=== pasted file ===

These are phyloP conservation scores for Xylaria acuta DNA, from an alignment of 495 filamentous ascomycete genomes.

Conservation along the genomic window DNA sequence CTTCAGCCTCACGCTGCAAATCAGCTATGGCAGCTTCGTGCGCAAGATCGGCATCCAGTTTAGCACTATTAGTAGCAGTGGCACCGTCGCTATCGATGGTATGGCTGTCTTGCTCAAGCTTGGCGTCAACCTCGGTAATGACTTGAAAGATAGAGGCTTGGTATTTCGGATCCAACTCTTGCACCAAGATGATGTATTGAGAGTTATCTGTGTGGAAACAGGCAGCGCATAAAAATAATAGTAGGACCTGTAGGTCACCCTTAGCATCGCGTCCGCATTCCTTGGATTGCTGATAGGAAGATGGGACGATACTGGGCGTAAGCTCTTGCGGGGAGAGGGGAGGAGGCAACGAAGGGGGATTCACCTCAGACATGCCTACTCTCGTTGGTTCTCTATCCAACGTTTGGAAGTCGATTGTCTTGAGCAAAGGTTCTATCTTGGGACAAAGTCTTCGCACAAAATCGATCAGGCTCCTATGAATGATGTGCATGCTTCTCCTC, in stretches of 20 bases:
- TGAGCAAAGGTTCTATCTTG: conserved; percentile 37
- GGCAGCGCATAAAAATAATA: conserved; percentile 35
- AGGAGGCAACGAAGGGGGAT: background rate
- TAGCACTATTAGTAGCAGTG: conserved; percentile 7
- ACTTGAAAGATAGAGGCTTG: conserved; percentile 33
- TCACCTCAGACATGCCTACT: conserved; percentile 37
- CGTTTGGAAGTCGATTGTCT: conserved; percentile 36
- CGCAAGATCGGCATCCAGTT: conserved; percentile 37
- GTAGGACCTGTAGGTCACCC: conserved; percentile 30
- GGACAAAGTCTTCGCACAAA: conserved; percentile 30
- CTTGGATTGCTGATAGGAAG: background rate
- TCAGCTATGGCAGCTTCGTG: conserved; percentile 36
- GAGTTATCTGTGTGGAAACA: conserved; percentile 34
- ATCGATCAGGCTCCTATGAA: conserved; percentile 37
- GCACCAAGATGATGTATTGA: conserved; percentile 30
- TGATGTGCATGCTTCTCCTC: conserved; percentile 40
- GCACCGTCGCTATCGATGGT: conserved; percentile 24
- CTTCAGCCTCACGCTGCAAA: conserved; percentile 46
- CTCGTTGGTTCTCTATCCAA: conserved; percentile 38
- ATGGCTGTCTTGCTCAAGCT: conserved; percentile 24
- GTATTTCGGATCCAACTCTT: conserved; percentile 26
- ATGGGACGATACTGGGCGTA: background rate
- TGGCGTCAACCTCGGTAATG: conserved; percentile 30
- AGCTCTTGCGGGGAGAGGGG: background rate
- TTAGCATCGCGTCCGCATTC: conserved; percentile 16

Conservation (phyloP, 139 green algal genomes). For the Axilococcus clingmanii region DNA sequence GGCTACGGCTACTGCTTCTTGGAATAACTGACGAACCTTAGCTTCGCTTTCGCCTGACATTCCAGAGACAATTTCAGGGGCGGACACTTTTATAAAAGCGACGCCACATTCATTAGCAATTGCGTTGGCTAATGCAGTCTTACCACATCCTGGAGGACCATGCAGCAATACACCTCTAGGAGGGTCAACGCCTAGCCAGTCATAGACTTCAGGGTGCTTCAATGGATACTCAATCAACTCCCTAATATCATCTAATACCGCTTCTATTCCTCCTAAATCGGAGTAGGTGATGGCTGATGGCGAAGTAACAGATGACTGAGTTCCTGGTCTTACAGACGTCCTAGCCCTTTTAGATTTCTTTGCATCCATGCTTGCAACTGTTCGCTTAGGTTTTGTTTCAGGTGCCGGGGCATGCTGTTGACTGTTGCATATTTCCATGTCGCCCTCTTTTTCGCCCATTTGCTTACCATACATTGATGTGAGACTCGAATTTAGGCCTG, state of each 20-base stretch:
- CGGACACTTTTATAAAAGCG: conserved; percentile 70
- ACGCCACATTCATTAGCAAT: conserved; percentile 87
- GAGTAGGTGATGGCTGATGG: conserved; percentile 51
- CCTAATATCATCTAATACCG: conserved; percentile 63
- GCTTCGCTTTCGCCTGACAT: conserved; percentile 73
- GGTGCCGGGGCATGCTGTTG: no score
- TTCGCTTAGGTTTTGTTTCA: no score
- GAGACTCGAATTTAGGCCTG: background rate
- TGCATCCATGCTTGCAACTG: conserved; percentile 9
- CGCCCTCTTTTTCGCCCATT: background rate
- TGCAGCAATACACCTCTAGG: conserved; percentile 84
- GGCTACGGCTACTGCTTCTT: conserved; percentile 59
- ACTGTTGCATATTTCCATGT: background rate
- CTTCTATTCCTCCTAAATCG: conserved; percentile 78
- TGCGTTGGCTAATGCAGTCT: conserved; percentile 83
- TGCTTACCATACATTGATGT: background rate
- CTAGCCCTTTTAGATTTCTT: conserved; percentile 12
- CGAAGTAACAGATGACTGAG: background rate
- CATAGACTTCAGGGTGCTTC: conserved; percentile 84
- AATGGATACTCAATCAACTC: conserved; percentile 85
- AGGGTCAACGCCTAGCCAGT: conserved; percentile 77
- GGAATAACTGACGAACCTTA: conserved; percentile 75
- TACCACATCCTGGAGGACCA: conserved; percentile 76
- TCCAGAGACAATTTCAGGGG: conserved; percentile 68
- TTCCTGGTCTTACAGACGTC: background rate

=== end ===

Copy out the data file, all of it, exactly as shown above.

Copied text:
These are phyloP conservation scores for Xylaria acuta DNA, from an alignment of 495 filamentous ascomycete genomes.

Conservation along the genomic window DNA sequence CTTCAGCCTCACGCTGCAAATCAGCTATGGCAGCTTCGTGCGCAAGATCGGCATCCAGTTTAGCACTATTAGTAGCAGTGGCACCGTCGCTATCGATGGTATGGCTGTCTTGCTCAAGCTTGGCGTCAACCTCGGTAATGACTTGAAAGATAGAGGCTTGGTATTTCGGATCCAACTCTTGCACCAAGATGATGTATTGAGAGTTATCTGTGTGGAAACAGGCAGCGCATAAAAATAATAGTAGGACCTGTAGGTCACCCTTAGCATCGCGTCCGCATTCCTTGGATTGCTGATAGGAAGATGGGACGATACTGGGCGTAAGCTCTTGCGGGGAGAGGGGAGGAGGCAACGAAGGGGGATTCACCTCAGACATGCCTACTCTCGTTGGTTCTCTATCCAACGTTTGGAAGTCGATTGTCTTGAGCAAAGGTTCTATCTTGGGACAAAGTCTTCGCACAAAATCGATCAGGCTCCTATGAATGATGTGCATGCTTCTCCTC, in stretches of 20 bases:
- TGAGCAAAGGTTCTATCTTG: conserved; percentile 37
- GGCAGCGCATAAAAATAATA: conserved; percentile 35
- AGGAGGCAACGAAGGGGGAT: background rate
- TAGCACTATTAGTAGCAGTG: conserved; percentile 7
- ACTTGAAAGATAGAGGCTTG: conserved; percentile 33
- TCACCTCAGACATGCCTACT: conserved; percentile 37
- CGTTTGGAAGTCGATTGTCT: conserved; percentile 36
- CGCAAGATCGGCATCCAGTT: conserved; percentile 37
- GTAGGACCTGTAGGTCACCC: conserved; percentile 30
- GGACAAAGTCTTCGCACAAA: conserved; percentile 30
- CTTGGATTGCTGATAGGAAG: background rate
- TCAGCTATGGCAGCTTCGTG: conserved; percentile 36
- GAGTTATCTGTGTGGAAACA: conserved; percentile 34
- ATCGATCAGGCTCCTATGAA: conserved; percentile 37
- GCACCAAGATGATGTATTGA: conserved; percentile 30
- TGATGTGCATGCTTCTCCTC: conserved; percentile 40
- GCACCGTCGCTATCGATGGT: conserved; percentile 24
- CTTCAGCCTCACGCTGCAAA: conserved; percentile 46
- CTCGTTGGTTCTCTATCCAA: conserved; percentile 38
- ATGGCTGTCTTGCTCAAGCT: conserved; percentile 24
- GTATTTCGGATCCAACTCTT: conserved; percentile 26
- ATGGGACGATACTGGGCGTA: background rate
- TGGCGTCAACCTCGGTAATG: conserved; percentile 30
- AGCTCTTGCGGGGAGAGGGG: background rate
- TTAGCATCGCGTCCGCATTC: conserved; percentile 16

Conservation (phyloP, 139 green algal genomes). For the Axilococcus clingmanii region DNA sequence GGCTACGGCTACTGCTTCTTGGAATAACTGACGAACCTTAGCTTCGCTTTCGCCTGACATTCCAGAGACAATTTCAGGGGCGGACACTTTTATAAAAGCGACGCCACATTCATTAGCAATTGCGTTGGCTAATGCAGTCTTACCACATCCTGGAGGACCATGCAGCAATACACCTCTAGGAGGGTCAACGCCTAGCCAGTCATAGACTTCAGGGTGCTTCAATGGATACTCAATCAACTCCCTAATATCATCTAATACCGCTTCTATTCCTCCTAAATCGGAGTAGGTGATGGCTGATGGCGAAGTAACAGATGACTGAGTTCCTGGTCTTACAGACGTCCTAGCCCTTTTAGATTTCTTTGCATCCATGCTTGCAACTGTTCGCTTAGGTTTTGTTTCAGGTGCCGGGGCATGCTGTTGACTGTTGCATATTTCCATGTCGCCCTCTTTTTCGCCCATTTGCTTACCATACATTGATGTGAGACTCGAATTTAGGCCTG, state of each 20-base stretch:
- CGGACACTTTTATAAAAGCG: conserved; percentile 70
- ACGCCACATTCATTAGCAAT: conserved; percentile 87
- GAGTAGGTGATGGCTGATGG: conserved; percentile 51
- CCTAATATCATCTAATACCG: conserved; percentile 63
- GCTTCGCTTTCGCCTGACAT: conserved; percentile 73
- GGTGCCGGGGCATGCTGTTG: no score
- TTCGCTTAGGTTTTGTTTCA: no score
- GAGACTCGAATTTAGGCCTG: background rate
- TGCATCCATGCTTGCAACTG: conserved; percentile 9
- CGCCCTCTTTTTCGCCCATT: background rate
- TGCAGCAATACACCTCTAGG: conserved; percentile 84
- GGCTACGGCTACTGCTTCTT: conserved; percentile 59
- ACTGTTGCATATTTCCATGT: background rate
- CTTCTATTCCTCCTAAATCG: conserved; percentile 78
- TGCGTTGGCTAATGCAGTCT: conserved; percentile 83
- TGCTTACCATACATTGATGT: background rate
- CTAGCCCTTTTAGATTTCTT: conserved; percentile 12
- CGAAGTAACAGATGACTGAG: background rate
- CATAGACTTCAGGGTGCTTC: conserved; percentile 84
- AATGGATACTCAATCAACTC: conserved; percentile 85
- AGGGTCAACGCCTAGCCAGT: conserved; percentile 77
- GGAATAACTGACGAACCTTA: conserved; percentile 75
- TACCACATCCTGGAGGACCA: conserved; percentile 76
- TCCAGAGACAATTTCAGGGG: conserved; percentile 68
- TTCCTGGTCTTACAGACGTC: background rate